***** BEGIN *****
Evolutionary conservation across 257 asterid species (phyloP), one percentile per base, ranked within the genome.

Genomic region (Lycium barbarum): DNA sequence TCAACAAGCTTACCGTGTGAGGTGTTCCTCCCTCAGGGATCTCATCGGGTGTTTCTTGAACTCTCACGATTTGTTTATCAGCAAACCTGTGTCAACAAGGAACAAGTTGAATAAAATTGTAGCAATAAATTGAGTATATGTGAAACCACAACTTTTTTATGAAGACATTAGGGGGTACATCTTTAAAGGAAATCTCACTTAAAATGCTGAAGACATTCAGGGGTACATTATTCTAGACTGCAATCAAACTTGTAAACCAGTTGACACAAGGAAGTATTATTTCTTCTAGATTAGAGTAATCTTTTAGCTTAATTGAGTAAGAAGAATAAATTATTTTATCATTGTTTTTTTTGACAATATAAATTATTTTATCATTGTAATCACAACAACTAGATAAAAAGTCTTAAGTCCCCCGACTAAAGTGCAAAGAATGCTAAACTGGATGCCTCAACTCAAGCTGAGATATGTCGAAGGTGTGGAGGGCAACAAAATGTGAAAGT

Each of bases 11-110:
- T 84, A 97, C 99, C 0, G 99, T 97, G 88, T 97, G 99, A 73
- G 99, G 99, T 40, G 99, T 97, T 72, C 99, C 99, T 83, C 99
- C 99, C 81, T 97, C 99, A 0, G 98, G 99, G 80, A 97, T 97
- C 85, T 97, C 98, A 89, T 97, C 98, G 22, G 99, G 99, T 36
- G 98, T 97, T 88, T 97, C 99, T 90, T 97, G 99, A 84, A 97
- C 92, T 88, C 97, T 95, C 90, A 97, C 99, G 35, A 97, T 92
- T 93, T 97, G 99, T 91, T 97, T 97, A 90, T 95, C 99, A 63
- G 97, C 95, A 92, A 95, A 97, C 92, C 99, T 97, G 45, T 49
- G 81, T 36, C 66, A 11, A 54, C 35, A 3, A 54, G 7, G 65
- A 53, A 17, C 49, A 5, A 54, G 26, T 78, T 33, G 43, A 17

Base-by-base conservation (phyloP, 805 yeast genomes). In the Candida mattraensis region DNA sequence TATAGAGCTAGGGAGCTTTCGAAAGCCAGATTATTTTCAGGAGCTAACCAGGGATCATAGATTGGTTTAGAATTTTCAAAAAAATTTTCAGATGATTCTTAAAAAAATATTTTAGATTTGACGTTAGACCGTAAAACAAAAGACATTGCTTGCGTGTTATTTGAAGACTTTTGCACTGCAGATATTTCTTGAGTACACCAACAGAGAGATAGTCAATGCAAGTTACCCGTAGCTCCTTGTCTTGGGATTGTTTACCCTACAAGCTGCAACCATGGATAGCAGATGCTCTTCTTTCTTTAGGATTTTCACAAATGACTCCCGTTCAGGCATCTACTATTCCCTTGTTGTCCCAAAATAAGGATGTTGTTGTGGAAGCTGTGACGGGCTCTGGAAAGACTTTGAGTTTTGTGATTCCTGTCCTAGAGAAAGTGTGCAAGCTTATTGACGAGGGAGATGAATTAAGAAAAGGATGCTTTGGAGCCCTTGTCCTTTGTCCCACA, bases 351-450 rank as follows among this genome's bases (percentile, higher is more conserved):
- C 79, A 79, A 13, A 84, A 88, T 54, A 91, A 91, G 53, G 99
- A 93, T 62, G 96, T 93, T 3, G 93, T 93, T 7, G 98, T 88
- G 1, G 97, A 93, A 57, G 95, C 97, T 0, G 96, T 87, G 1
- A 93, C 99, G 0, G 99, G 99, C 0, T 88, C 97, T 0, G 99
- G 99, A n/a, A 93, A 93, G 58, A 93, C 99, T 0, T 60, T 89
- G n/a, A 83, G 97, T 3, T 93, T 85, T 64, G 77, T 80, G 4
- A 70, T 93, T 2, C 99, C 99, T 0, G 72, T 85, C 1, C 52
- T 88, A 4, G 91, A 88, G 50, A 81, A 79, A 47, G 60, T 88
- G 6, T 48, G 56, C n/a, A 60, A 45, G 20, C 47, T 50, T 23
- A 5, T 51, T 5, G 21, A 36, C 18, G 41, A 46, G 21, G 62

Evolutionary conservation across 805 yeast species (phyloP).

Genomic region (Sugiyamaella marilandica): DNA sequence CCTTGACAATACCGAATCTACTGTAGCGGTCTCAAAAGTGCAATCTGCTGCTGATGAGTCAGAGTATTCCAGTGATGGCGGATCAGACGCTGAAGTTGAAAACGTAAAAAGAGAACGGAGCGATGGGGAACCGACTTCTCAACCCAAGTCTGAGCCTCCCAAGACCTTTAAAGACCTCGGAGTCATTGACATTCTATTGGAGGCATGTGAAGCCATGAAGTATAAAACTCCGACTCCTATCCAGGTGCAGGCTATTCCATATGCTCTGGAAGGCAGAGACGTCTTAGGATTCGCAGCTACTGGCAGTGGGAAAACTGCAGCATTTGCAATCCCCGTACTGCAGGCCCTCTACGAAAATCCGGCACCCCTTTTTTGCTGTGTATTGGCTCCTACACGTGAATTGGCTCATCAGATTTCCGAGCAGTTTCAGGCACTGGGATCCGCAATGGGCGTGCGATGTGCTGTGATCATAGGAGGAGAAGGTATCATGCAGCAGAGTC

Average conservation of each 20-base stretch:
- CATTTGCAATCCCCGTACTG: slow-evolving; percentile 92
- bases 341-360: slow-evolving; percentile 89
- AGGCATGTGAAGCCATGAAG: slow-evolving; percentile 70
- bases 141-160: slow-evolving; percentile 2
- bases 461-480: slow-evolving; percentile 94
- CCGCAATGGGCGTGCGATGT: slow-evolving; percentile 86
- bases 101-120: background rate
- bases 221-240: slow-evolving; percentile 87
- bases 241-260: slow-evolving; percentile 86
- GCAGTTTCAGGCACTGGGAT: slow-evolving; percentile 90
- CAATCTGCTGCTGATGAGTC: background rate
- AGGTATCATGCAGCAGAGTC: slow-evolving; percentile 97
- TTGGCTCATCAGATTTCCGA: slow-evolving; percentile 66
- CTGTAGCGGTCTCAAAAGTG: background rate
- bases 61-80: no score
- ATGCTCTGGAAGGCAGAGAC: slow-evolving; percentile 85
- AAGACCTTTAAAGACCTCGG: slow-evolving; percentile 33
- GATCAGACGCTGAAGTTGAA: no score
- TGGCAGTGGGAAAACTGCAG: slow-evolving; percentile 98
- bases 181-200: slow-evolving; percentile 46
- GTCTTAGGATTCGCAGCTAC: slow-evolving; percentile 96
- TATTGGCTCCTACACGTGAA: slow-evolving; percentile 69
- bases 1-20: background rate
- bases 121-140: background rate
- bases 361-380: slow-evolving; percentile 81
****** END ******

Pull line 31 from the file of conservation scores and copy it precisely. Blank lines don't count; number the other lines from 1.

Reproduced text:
- bases 141-160: slow-evolving; percentile 2